Current Research Projects


The Role of IKK-beta in Mediating Pulmonary Endothelial Angiogenesis

The transcription factor, nuclear factor kappa- B (NFκB) plays a key role in cell proliferation, survival, and inflammation. NFκB is also a key regulator of angiogenesis in wound healing and cancer.  While extensive evidence has implicated activation of NFκB in the pathogenesis of lung disease, until recently, a role for NFκB in lung development had not been previously described.  Prior work from the Alvira Lab has shown that NFκB is constitutively active in the early alveolar pulmonary endothelium, and that systemic administration of a pharmacologic inhibitor of the NFκB activating kinases, IKKa and IKKβ, durably disrupts alveolarization and impairs primary pulmonary endothelial cells (PEC) survival, proliferation, and migration.

However, definitive evidence confirming a role for IKKb-mediated NFκB activation in lung angiogenesis and alveolarization has been hindered by the embryonic lethality of mice containing constitutive and conditional deletions of key NFκB family members.  Moreover, whether IKKa or IKKβ is the primary activating kinase mediating the pro-angiogenic functions of NFκB remains debated. Therefore, in this application we plan to utilize a novel mouse model, recently created in the Alvira lab, containing an inducible, endothelial cell (EC)-specific deletion of IKKβ to determine if EC-specific deletion of IKKβ impairs pulmonary angiogenesis and alveolarization in vivo, and assess whether these IKKβ-dependent effects are mediated via VEGFR2.


How the Lung Microenvironment Alters the Pulmonary Endothelial Angiogenic Phenotype

In contrast to many other organs which complete their development during early embryonic development, a significant component of lung development occurs postnatally during alveolarization, the final stage of lung development that likely extends through the first decade of life.  During alveolarization, the gas exchange surface area of the lung increases 35-fold and the pulmonary capillary network by 20-fold.  Growth of the pulmonary vascular network by angiogenesis during early alveolarization is an essential component of this process, and impaired angiogenesis disrupts alveolar development, resulting in large, simplified alveoli and decreased surface area to allow efficient gas exchange.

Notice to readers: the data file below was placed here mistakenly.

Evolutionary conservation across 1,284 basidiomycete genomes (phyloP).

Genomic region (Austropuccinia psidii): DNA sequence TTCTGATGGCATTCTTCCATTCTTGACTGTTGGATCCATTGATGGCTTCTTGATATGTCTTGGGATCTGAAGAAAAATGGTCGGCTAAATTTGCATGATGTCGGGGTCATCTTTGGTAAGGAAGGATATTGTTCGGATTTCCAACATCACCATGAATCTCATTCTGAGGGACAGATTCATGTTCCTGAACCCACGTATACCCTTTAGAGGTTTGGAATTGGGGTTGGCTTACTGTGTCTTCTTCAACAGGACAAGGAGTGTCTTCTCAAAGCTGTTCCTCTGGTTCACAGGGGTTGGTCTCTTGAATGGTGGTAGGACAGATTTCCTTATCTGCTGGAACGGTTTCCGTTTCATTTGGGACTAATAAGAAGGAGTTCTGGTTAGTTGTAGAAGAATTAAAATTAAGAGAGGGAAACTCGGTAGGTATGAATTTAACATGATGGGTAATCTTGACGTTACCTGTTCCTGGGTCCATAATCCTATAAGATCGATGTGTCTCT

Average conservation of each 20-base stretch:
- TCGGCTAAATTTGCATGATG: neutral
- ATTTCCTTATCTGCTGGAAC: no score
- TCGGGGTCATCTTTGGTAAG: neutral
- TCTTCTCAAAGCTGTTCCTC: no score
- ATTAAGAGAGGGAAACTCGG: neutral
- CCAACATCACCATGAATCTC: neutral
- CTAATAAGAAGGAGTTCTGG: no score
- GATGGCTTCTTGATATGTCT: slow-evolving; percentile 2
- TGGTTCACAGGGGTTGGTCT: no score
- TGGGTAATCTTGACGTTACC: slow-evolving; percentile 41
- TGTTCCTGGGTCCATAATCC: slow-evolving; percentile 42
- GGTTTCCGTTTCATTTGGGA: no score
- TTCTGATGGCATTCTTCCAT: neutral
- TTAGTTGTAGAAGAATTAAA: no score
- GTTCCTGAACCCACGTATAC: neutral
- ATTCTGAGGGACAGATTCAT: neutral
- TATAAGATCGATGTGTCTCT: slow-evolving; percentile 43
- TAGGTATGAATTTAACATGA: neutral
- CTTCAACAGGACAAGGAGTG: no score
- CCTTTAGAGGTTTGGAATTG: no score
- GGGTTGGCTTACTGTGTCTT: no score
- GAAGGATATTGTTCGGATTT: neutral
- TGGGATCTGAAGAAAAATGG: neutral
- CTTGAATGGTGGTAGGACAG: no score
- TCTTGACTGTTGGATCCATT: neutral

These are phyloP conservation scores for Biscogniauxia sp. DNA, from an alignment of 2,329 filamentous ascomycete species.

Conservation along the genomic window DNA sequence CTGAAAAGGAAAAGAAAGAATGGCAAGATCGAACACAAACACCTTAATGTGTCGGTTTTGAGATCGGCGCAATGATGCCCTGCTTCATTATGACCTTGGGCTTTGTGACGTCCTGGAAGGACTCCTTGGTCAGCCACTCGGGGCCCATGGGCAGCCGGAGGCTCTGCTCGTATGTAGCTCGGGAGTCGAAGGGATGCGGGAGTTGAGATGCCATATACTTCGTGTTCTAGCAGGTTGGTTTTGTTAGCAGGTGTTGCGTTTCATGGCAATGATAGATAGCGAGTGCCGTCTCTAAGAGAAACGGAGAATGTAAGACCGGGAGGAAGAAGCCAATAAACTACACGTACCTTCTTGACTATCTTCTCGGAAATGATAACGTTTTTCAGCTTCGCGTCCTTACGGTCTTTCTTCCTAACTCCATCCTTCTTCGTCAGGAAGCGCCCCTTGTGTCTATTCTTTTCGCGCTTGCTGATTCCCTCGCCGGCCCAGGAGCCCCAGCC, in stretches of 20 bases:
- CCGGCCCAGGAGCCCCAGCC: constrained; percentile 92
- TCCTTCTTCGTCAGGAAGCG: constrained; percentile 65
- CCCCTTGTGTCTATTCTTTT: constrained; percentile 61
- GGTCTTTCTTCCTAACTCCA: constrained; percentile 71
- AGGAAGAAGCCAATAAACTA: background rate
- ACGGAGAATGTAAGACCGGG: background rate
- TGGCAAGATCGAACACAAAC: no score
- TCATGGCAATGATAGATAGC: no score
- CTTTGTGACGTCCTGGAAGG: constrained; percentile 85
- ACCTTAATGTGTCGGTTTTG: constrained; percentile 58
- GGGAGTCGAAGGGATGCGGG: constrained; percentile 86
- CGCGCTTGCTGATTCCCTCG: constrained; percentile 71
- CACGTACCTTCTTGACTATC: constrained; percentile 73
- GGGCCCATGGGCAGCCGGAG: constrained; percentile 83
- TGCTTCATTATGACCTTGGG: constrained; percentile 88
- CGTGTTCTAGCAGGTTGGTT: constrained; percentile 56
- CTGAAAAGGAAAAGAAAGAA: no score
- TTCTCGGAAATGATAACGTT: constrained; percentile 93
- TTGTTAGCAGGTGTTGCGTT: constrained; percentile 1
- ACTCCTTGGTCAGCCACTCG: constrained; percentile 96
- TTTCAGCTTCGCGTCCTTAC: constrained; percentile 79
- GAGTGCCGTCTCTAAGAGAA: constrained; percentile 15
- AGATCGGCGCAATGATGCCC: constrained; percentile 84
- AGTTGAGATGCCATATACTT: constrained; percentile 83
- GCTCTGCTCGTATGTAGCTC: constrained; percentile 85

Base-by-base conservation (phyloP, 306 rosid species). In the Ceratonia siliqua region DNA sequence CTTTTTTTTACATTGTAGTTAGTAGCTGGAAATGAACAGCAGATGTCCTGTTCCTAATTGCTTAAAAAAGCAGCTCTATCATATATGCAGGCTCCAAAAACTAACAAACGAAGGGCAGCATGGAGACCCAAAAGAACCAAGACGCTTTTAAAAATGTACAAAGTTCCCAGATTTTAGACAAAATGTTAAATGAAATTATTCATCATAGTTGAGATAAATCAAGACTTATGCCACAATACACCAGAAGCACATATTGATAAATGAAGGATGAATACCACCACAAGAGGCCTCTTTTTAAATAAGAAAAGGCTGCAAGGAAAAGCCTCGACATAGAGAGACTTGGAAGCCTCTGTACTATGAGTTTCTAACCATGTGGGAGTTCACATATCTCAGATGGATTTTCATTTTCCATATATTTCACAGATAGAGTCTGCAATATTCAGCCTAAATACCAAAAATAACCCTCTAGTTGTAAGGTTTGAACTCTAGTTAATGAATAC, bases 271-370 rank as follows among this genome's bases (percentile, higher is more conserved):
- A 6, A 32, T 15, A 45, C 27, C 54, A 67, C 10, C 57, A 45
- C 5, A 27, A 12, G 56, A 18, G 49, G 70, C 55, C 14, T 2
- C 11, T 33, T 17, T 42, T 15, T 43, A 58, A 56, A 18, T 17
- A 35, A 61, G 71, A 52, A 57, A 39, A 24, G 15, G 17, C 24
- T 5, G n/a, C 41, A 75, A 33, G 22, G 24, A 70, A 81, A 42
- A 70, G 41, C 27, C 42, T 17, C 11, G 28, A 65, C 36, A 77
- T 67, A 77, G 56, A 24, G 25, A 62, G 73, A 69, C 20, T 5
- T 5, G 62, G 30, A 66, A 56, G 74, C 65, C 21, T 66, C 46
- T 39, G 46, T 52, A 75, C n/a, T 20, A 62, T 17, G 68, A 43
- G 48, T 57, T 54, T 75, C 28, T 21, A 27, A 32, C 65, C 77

The molecular mechanisms that allow for rapid pulmonary vascular growth during this discrete window of time are not know.  Our prior work has shown that primary endothelial cells derived from the early alveolar lung are much more angiogenic than endothelial cells derived from the adult lung. Interestingly, angiogenic signaling pathways can be induced, and angiogenic function enhanced in adult pulmonary endothelial cells exposed to secreted factors found in the lung microenvironment.  Current studies in our laboratory are using proteomic and transcriptomic approaches to identify novel angiogenic factors present in the early alveolar lung microenvironment. 


Identifying Novel Targets to Treat Preterm Birth

Premature birth is the primary worldwide cause of morbidity and mortality in newborns and now the top cause of child mortality among those younger than 5 years. Chronic lung disease of infancy (bronchopulmonary dysplasia remains the most common complication of premature birth.  Economic consequences of prematurity include lengthy neonatal hospitalizations, costs of special education, maternal health care, and diminished work productivity of adult survivors of prematurity. To date, there are no therapeutic strategies that reliably prevent preterm labor and delivery.

During pregnancy, the uterus must first remain quiescent to allow growth of the developing fetus, and then powerfully contract at birth to deliver the infant. Though myometrial quiescence and activation are central to mammalian life, efforts to prevent premature birth have been confounded by an incomplete understanding of the fundamental biology of myometrial contractility.

We recently identified the transient receptor potential vanilloi-4 (TRPV4) channel as a previously unrecognized modulator of myometrial contractility, and a potential new drug target to address preterm labor. Current studies are underway to better understand how TRPV4 expression and activity are regulated in the pregnant and non-pregnant myometrium, and to develop strategies to specifically target TRPV4 inhibitors to the myometrium as a new therapeutic strategy to treat preterm labor.